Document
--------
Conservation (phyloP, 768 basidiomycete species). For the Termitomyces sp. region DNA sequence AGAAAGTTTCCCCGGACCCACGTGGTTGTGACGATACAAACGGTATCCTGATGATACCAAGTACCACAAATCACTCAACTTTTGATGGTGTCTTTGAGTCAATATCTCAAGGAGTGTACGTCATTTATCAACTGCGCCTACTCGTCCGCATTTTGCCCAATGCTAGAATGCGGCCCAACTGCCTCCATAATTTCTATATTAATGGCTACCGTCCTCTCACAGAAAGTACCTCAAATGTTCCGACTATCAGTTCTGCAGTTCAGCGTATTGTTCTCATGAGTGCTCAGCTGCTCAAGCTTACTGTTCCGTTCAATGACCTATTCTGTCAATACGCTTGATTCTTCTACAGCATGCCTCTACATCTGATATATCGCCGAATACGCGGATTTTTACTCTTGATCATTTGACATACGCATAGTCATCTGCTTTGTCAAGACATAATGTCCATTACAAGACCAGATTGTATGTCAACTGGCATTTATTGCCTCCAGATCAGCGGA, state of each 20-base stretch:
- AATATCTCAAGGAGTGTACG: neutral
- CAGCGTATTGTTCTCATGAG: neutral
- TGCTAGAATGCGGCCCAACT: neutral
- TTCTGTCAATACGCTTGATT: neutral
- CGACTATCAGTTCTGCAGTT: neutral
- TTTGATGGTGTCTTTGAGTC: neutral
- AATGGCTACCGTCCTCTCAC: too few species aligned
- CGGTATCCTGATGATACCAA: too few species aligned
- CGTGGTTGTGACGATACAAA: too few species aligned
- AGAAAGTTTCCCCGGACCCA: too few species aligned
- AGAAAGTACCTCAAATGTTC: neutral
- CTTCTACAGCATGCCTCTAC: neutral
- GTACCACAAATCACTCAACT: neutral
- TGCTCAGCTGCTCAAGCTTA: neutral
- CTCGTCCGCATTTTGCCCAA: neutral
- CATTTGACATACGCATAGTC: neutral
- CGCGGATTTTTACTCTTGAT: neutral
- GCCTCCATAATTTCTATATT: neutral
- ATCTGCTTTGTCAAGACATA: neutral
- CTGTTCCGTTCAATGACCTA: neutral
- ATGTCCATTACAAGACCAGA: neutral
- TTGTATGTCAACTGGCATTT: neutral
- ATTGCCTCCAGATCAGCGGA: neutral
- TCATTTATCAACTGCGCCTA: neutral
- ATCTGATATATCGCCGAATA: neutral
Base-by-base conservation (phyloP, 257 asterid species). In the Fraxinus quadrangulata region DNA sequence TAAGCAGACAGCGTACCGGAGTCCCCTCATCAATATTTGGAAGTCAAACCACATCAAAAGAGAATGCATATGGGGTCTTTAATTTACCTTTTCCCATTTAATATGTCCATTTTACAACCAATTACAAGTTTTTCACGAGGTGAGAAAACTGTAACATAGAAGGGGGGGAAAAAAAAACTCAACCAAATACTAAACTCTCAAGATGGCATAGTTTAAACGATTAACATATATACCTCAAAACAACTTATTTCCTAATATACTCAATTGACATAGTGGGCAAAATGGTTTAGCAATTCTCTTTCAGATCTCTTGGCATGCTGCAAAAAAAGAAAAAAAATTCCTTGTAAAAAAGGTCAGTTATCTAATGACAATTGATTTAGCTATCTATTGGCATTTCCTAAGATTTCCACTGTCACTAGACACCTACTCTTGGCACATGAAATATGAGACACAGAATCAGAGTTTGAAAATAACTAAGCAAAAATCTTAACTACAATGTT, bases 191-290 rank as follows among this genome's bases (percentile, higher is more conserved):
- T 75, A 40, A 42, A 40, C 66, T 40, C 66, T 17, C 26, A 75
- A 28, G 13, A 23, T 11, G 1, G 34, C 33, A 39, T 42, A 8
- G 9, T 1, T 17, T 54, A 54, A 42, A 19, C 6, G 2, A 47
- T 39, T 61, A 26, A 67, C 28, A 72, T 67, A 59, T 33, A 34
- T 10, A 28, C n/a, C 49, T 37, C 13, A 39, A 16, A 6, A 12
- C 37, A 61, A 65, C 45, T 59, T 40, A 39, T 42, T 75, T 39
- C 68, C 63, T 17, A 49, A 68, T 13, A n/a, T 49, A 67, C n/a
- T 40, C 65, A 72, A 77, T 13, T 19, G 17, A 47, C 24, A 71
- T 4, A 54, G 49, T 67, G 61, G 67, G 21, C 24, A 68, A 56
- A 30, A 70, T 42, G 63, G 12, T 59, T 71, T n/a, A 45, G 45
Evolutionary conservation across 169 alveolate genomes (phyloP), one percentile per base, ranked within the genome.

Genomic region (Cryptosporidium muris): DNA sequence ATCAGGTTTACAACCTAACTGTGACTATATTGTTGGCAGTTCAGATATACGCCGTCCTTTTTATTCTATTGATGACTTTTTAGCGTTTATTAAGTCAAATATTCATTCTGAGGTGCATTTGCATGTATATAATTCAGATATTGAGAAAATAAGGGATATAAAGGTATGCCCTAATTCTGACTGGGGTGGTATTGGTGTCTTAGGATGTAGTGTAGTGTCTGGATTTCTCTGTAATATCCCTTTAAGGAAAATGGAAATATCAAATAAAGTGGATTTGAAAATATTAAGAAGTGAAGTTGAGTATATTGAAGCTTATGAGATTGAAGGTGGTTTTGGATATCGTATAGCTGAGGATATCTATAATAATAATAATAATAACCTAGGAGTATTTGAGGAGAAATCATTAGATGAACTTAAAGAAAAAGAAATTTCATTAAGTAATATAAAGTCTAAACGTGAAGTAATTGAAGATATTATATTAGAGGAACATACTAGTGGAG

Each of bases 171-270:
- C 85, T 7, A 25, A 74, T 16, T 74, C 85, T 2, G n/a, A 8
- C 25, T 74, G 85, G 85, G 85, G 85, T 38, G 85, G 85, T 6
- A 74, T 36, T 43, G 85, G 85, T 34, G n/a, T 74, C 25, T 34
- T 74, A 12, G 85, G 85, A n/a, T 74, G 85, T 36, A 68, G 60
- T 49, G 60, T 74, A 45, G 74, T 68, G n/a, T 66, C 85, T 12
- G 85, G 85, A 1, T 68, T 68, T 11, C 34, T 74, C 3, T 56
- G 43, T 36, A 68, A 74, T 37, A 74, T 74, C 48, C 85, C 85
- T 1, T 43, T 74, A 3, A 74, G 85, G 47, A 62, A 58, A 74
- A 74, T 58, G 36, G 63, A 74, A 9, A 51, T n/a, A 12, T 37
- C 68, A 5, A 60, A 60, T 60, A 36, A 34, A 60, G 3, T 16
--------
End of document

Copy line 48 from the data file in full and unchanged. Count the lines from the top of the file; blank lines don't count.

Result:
- T 1, T 43, T 74, A 3, A 74, G 85, G 47, A 62, A 58, A 74